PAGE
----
Yesterday I started writing about what I’d found on line about how Valentine’s Day started and became what it is today. If you haven’t read it yet, I’d actually suggest that you do before you continue.

From what I discovered, it certainly didn’t start out in a very romantic way. Not when people were being imprisoned and beheaded.

So let me continue the story.

I had mentioned Chaucer writing that poem “Parliament of Fowls” for King Richard II, which evidently caused romantic ideas to become more popular. And no, I haven’t read it. Chaucer and other writers of the time celebrated romance between knights and their ladies, many of noble lineage, who could never marry. (Which was usually because the lady was already married, but that’s a whole other subject.) And by the 1400’s these nobles had begun writing poems known as “valentines” to the ladies who were the subject of their attention.

I don’t know about you, but I’ve never had a guy write me a poem, and based on some of the writing I’ve seen from that era, I don’t think I’d want one. But that was a different time. Plus, since the literacy rate wasn’t real high then, could the subjects of their attentions even read them? And did those knights actually write them themselves or pay someone to do it for them? Food for another blog.

But the holiday slowly developed and evolved, with traditions that are still around today.

Exchanging cards didn’t become popular until the 1840’s when the first mass produced cards were made in the U.S.  Now, did you know that these first cards were sold by Esther A. Howland, known as the “Mother of the American Valentine”? She is evidently credited with commercializing Valentine’s Day cards here in the U.S. Although I’ve never heard of her, and probably you haven’t either, my source says she is remembered for her elaborate, crafty cards made with real lace, ribbons, and colorful pictures she called “scrap.” So, Hallmark, you have Ms. Esther to thank for a lot of your success! According to the last figures I saw, 145 million valentine cards are exchanged every year, not counting the homemade ones.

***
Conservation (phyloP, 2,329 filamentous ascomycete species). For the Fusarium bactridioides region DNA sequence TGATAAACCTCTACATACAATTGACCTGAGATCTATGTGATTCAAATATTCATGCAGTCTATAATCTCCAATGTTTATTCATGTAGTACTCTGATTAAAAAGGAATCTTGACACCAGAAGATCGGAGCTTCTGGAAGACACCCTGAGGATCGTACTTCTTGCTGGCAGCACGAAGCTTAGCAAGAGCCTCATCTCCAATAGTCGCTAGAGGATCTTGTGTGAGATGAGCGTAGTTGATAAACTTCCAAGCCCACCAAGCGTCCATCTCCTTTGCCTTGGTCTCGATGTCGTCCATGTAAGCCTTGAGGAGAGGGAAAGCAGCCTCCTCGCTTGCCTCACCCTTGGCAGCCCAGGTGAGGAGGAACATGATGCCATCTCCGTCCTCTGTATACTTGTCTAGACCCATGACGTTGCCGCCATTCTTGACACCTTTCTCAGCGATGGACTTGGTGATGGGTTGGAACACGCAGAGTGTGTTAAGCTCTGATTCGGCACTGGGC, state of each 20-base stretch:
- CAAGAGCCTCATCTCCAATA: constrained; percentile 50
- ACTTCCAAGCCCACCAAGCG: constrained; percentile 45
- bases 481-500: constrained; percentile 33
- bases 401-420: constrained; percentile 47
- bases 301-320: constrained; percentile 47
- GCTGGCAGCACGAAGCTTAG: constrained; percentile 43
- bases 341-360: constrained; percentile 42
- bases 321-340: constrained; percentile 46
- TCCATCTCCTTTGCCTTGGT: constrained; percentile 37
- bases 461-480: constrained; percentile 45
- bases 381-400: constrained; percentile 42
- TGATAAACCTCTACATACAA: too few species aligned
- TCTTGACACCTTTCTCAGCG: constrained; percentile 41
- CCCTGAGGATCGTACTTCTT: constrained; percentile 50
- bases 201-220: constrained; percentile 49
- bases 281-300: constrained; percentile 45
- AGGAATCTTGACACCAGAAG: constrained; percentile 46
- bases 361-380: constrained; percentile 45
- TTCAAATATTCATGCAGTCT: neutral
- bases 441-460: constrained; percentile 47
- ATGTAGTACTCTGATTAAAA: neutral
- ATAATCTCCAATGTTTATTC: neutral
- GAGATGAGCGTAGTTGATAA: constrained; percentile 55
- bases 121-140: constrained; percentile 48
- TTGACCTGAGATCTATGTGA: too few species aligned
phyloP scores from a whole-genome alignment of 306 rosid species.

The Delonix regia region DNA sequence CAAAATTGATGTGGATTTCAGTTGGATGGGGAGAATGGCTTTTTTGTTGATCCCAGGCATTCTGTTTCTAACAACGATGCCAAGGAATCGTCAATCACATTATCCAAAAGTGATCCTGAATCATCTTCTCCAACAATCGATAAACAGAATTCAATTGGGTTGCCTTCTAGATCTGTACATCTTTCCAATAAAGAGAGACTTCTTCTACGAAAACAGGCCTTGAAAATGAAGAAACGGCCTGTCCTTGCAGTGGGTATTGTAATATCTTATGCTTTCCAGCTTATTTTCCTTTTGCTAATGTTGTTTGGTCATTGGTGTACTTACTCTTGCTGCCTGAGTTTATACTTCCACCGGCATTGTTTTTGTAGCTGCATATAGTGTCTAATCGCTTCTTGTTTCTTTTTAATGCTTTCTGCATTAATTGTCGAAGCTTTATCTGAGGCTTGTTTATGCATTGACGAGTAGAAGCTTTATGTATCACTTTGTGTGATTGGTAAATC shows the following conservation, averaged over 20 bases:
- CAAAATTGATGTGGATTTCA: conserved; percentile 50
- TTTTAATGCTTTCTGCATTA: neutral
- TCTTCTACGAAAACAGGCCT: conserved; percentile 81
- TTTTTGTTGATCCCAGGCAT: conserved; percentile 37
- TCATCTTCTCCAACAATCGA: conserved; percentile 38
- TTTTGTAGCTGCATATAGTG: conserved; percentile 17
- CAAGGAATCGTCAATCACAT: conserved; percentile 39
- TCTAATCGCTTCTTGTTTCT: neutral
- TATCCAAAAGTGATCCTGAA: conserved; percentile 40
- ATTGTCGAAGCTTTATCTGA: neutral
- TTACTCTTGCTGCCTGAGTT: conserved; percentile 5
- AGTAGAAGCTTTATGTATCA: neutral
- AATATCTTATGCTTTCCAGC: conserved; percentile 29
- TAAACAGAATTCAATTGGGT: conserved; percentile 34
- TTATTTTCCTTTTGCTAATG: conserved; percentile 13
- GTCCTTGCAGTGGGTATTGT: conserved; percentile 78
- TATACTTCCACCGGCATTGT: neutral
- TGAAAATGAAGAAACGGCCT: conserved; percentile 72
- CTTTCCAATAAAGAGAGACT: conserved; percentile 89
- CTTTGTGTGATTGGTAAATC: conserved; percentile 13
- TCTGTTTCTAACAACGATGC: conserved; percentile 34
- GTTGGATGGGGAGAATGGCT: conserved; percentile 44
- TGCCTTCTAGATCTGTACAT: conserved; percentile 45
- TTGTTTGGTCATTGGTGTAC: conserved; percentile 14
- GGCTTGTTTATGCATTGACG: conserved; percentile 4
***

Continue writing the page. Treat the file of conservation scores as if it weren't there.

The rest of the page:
Which brings us to Cupid. I’d always wondered about that little guy and how he came to be associated with Valentine’s Day. After all, who goes around nearly naked with a bow and arrow shooting people, and that’s supposed to be a symbol of love?

Well, Cupid actually evolved from the Greek god of love named Eros, who was said to be a handsome immortal man with the power to make people fall in love, although I’m not sure it involved a bow and arrow. Sometime in the 4th century BC the Romans adopted Eros into their mythology, re-named him Cupid, and made him into the image of what we know today. And because he was originally known as the god of love, it sort of figured he’d become associated with Valentine’s Day, even though that didn’t happen until around the 19th century.